In the beginning there was darkness and cold flame and lingering thunder.
bu'u lo incipe pu manku je lenku fagri gi'e zukyde'a lidvru lo
I’m stuck on this phrase and for now I can't see the way forward. Or upwards, if I was to use the climbing metaphor this time. It would not be completely unrelated; at one of the climaxes of “The Mask”, the chase of the praying mantis takes place in the rocky mountains. The work offers us a very detailed description of the climb. By the way, one of first texts by Lem that I have ever read was a short story about two climbers mapping out new routes in the mountains on a distant planet. I don’t remember the title of the story itself nor the collection that it came from, but I remember that it made a big impression on me. Multiple exploration: virgin mountains, unknown terrain, and an alien planet with unearthly weather conditions, and so on.
One more association: Alex Honnold and his recent “out of this world” feat, so to speak – a free solo ascent of El Capitan in Yosemite Park, shown in quite a good documentary entitled Free Solo. Again, as in the case of Michael Jordan, the sacrifice of oneself – of one’s body and one’s whole life (both in the sense of subordinating to a certain long-term strategy and literally, mortal risk) to the idea of crossing the boundaries set by the psyche, physiology and gravity. The sight of the lonely Honnold clinging to a piece of rock over a thousand meters above the crevice essentially moves me in two ways. On one hand, it is an embodiment of an ultra-optimisation of what we are given in our lives on the Earth. The desire to live and the spectre of death together with the need to constantly balance between the two – all focused in one time and place. On the other hand, it is also an image of a desperate search for transcendence, perhaps in a place other than it actually is.
And one more thing along this line, one of the directors of Free Solo, Jimmy Chin, is also the protagonist of another film documenting mountain challenges, entitled Meru. Chin reaches the top there after a long period of preparation, trial, and waiting for the right weather conditions. He almost crawls up to the top. Centimetre by centimetre, bedecked with equipment, barely alive from exhaustion. Tightly holding the rock that is narrowing towards the top. Cheered on by an even more tired colleague. It so happens that Meru is a sacred mountain in many beliefs – the Buddhism, Jainism and the Hinduism. Especially in Tibet, I think. The symbol of the centre of the Universe, the highest point, the place of origin, etc. (strictly speaking, Peak Meru is not a specific mountain worshipped by anyone, the convergence of names is probably random, but whatever, the name itself is significant). I can't help feeling a deep dissonance between the symbolism of Meru and this act of climbing up a pile of boulders. I’m reminded again of George Crumb and his aversion to the trips to the moon.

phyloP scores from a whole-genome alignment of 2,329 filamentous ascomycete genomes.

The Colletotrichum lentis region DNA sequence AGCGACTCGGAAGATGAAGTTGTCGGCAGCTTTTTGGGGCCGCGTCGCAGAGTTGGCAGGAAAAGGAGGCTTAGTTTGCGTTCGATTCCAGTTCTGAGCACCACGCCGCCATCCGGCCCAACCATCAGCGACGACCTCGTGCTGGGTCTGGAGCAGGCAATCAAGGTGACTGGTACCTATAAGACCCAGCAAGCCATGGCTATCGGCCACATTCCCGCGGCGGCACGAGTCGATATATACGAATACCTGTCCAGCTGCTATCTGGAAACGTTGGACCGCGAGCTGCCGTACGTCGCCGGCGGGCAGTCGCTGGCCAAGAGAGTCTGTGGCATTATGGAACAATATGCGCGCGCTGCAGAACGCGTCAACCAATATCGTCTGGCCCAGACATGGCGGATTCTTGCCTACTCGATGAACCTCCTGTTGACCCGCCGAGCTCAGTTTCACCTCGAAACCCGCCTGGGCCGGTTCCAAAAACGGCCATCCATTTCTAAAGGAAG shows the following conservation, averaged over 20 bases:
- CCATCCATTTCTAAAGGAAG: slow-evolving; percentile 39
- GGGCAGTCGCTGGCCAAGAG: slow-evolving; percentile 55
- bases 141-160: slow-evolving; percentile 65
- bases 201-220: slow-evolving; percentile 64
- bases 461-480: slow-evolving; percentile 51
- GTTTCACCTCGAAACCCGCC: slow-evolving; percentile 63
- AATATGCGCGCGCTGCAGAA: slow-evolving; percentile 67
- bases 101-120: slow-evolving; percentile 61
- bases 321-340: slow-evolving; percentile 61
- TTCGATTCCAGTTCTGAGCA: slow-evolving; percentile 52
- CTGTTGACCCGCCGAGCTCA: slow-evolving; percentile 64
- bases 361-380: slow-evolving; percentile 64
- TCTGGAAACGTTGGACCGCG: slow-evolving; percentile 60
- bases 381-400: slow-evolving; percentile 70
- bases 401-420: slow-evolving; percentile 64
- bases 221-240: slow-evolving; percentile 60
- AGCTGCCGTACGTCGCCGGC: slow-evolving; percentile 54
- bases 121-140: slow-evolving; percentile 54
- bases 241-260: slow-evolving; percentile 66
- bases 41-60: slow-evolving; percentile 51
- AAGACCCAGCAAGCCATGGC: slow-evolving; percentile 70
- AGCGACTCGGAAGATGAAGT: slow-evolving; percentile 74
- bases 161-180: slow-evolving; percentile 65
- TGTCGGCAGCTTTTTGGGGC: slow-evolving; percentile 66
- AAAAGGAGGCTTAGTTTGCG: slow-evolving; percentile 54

So, one more association with Tibet. Dzongsar Jamyang Khyentse, an interesting case of a real “lama”, who also is a film director. He was, as it seems, Bertolucci’s assistant during his work on the film Little Buddha and he developed his own film making ambitions. He has made several films that depict the life of today's Tibet and Bhutan, with some nostalgia and wisdom of the local customs and traditions in the background. The most recent film, Hema Hema: Sing Me a Song While I Wait, goes beyond this program. It tells the story of a secret society that holds strange meetings every several years. A group of people gathers in the forest for a few days. They are all anonymous – they are wearing bizarre masks. The meeting has some structure, some tasks needs to be completed, sessions take place, resembling lectures; each day ends in a performance about death and the intermediate states between successive incarnations. But most importantly, all kinds of mini-dramas take place among the participants. Romances, thefts, fights, intrigues. The mask that gives anonymity changes the dynamics of interpersonal interactions, but soon it turns out that actually almost nothing changes. The mask seems to liberate the participants from their identities, but it instantly creates new ones. Rooted in their true identities, with new themes. There is no escape from the self-propelling dynamics of identity. The mask is the outer shell – the interface. What’s underneath?
So I'm stuck on a rock, just above the ground, but I can’t back down. I have to move on from where I am. I have a kind of a theme, for the canon:
You might try to find a certain numerical symbolism here. I’m not sure about it myself, so I can't explain it. These “progressing sixteenth notes”, which ultimately turn into entire groups, must mean something, I suspect.
This is how assigning this "theme” to the first line of the text in vocals could look like:
Whether I use it or not – I am not sure...
(transl. Magdalena Małek-Andrzejowska)